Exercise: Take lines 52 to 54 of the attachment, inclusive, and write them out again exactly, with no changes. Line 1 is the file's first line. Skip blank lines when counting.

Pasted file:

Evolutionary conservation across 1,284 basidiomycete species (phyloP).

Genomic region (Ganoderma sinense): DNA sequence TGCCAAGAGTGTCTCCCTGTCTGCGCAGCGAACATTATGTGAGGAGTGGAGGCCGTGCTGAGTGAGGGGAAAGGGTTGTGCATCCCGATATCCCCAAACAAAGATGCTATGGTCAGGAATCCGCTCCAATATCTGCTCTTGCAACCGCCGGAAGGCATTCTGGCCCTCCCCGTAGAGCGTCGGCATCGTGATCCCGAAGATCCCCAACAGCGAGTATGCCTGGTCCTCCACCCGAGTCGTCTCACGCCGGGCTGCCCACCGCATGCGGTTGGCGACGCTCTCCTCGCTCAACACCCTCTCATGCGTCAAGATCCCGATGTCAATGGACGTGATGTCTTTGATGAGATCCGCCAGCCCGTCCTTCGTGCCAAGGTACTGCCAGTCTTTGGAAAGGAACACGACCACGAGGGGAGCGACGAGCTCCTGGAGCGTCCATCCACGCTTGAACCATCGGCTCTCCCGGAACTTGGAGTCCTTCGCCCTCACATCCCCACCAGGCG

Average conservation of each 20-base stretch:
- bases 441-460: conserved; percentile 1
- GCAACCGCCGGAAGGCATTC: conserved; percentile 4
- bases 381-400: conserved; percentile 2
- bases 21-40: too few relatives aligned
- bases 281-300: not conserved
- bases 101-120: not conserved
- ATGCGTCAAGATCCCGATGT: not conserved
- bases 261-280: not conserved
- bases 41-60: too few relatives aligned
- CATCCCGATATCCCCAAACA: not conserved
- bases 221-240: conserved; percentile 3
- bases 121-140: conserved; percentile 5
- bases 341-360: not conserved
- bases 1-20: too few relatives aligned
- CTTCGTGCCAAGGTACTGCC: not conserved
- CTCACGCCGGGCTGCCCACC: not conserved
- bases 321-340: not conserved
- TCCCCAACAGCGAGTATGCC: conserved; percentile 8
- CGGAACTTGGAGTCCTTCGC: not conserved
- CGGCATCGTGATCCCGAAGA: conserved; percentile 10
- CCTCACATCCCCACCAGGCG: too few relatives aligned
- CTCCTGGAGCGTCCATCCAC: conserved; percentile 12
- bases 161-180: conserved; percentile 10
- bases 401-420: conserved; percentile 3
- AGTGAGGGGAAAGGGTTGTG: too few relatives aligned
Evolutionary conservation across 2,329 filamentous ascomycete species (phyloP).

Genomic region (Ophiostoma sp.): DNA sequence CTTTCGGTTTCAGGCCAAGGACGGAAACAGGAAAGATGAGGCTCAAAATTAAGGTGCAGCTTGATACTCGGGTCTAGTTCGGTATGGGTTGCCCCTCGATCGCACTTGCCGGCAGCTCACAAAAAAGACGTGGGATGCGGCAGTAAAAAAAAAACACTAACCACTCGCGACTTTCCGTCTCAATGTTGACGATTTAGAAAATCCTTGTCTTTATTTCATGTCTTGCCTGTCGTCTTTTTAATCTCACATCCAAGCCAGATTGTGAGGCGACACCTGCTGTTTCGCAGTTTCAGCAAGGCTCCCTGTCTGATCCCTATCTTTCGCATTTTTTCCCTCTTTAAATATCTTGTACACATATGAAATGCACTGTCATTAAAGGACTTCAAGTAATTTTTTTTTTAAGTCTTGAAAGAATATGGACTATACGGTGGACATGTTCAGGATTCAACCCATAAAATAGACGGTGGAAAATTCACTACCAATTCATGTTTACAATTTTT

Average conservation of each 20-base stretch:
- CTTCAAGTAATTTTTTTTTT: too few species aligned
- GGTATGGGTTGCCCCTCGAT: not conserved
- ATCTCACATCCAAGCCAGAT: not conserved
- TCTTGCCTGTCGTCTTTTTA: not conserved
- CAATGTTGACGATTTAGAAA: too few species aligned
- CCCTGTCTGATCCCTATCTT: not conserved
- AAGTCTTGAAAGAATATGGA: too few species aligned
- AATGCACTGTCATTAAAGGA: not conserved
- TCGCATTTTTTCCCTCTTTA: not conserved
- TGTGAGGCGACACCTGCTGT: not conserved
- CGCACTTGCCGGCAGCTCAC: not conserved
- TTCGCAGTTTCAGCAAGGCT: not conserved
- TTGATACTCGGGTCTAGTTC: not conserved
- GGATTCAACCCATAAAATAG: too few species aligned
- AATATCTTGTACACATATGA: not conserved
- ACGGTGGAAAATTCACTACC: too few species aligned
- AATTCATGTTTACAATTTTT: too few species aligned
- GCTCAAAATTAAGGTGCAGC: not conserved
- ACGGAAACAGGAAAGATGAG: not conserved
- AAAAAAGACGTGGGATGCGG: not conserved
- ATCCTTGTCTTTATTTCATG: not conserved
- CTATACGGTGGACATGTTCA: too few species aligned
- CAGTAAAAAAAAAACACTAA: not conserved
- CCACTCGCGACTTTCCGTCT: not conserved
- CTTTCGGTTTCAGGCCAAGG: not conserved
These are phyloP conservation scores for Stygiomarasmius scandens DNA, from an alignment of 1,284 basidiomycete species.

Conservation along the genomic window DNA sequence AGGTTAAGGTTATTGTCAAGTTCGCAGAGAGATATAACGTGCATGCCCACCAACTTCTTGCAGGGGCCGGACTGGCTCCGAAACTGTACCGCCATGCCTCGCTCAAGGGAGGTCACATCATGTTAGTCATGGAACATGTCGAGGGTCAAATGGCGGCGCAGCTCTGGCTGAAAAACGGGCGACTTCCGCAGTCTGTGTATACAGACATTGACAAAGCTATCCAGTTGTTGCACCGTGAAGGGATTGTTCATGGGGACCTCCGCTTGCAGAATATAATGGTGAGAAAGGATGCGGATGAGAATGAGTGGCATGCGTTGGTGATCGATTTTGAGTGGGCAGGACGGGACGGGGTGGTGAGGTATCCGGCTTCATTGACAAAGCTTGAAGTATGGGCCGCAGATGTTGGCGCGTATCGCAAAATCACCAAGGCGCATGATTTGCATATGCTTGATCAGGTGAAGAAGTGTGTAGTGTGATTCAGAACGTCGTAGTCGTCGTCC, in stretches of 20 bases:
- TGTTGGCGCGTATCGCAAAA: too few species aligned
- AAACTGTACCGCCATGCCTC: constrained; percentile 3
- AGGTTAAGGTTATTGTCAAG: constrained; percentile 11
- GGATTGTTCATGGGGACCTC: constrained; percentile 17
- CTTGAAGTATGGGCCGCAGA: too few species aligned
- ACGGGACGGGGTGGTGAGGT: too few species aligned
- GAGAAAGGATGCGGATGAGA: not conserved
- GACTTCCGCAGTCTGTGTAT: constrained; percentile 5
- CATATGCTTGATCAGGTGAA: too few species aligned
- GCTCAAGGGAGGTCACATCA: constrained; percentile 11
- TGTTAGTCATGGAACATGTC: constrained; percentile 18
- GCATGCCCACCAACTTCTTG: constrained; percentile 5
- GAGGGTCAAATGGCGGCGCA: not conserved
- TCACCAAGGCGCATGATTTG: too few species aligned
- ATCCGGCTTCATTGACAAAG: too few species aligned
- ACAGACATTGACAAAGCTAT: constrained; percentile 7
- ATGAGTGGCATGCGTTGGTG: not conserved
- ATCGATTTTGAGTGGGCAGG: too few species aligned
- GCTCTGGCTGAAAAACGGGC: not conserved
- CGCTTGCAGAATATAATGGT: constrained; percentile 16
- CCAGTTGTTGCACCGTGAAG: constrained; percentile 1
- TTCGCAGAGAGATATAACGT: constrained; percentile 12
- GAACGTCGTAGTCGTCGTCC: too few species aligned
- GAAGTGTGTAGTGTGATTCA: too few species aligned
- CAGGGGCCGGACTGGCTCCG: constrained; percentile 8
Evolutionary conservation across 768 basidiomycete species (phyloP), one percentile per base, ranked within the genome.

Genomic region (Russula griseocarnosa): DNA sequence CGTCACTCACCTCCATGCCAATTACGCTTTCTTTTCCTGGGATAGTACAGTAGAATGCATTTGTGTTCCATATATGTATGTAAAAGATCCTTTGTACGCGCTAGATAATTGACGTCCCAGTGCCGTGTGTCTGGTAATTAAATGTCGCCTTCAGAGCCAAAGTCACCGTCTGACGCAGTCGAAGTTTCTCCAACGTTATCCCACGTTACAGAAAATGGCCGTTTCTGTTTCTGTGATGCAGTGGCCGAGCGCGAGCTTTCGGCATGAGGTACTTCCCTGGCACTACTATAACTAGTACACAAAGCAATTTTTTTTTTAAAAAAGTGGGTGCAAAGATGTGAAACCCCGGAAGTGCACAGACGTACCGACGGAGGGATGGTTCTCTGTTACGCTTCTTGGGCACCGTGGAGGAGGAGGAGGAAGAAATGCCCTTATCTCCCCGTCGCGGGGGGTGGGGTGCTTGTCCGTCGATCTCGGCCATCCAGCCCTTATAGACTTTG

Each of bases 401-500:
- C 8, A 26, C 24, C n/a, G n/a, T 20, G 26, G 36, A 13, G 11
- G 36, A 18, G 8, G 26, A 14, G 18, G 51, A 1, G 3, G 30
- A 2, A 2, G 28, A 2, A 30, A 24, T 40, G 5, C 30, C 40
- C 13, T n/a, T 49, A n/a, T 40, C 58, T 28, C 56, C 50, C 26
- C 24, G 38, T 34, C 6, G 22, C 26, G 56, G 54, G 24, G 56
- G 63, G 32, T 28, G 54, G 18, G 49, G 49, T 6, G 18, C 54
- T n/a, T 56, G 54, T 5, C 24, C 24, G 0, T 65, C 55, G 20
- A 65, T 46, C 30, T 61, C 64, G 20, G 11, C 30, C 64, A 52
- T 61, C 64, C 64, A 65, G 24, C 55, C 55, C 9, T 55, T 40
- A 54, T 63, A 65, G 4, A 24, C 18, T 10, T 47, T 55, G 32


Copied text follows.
- ATCCTTGTCTTTATTTCATG: not conserved
- CTATACGGTGGACATGTTCA: too few species aligned
- CAGTAAAAAAAAAACACTAA: not conserved